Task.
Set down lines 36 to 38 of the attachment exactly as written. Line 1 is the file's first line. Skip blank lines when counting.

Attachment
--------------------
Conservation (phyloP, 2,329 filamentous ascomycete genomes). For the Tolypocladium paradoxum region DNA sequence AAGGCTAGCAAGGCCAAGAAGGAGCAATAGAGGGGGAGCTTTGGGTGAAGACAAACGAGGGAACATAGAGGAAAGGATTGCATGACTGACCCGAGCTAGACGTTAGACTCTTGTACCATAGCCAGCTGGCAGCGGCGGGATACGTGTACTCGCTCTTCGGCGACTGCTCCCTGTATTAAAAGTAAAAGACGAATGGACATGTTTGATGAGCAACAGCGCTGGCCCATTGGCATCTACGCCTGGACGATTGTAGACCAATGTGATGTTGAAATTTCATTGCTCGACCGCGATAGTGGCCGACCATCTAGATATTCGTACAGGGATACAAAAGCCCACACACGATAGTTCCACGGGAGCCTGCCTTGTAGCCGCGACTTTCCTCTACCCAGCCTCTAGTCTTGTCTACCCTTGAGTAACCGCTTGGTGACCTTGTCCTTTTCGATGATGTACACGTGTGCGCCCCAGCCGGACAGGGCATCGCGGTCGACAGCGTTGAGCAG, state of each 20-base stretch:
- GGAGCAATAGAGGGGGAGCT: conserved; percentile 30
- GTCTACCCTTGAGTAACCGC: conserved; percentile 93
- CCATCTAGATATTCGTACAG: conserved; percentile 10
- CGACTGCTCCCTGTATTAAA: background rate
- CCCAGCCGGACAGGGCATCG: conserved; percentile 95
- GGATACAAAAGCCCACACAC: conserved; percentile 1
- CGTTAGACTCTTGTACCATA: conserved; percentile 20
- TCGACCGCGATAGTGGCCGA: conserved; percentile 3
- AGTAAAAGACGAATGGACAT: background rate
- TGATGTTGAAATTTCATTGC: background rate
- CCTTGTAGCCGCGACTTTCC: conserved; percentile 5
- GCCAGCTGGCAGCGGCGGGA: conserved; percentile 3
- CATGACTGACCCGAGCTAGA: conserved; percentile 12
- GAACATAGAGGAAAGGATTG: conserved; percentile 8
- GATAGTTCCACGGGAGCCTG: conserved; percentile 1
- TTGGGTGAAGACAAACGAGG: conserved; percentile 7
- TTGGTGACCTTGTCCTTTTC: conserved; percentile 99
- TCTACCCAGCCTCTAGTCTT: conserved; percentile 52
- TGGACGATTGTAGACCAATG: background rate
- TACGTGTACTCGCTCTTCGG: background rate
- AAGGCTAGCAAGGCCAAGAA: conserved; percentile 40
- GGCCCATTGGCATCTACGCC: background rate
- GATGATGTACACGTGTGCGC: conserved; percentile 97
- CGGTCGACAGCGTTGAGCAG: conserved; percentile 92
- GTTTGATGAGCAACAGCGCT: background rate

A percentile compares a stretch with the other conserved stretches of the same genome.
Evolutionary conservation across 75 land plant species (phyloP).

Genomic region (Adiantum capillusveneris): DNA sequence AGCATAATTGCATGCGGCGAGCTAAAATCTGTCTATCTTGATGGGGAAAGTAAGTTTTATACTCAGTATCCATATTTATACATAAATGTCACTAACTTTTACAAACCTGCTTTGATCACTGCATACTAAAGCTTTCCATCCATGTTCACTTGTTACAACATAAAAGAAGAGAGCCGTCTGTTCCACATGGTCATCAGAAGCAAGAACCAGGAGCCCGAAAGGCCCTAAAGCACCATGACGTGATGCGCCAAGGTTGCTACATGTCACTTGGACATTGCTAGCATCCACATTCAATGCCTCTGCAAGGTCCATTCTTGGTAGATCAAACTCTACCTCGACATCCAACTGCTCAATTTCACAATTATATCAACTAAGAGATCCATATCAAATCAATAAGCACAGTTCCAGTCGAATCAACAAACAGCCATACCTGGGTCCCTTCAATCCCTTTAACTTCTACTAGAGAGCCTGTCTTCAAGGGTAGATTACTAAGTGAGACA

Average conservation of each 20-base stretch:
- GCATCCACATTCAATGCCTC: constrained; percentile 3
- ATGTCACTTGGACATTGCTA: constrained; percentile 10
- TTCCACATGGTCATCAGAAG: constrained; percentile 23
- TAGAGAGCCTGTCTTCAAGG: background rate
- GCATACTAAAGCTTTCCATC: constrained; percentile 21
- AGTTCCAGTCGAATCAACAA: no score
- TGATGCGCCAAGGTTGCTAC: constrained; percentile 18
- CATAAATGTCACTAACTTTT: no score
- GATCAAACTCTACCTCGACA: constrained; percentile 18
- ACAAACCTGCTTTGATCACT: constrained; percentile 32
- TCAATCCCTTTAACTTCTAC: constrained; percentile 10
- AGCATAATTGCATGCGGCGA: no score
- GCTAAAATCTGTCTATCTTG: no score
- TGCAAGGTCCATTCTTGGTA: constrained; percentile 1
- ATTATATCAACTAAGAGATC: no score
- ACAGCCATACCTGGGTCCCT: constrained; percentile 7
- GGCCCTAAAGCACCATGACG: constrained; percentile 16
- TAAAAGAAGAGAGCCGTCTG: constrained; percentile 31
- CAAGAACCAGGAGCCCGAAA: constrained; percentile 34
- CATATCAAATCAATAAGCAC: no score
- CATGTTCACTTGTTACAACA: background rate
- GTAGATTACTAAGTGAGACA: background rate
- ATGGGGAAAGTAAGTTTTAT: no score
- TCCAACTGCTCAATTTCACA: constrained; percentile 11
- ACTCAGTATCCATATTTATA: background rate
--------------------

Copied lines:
- AGTTCCAGTCGAATCAACAA: no score
- TGATGCGCCAAGGTTGCTAC: constrained; percentile 18
- CATAAATGTCACTAACTTTT: no score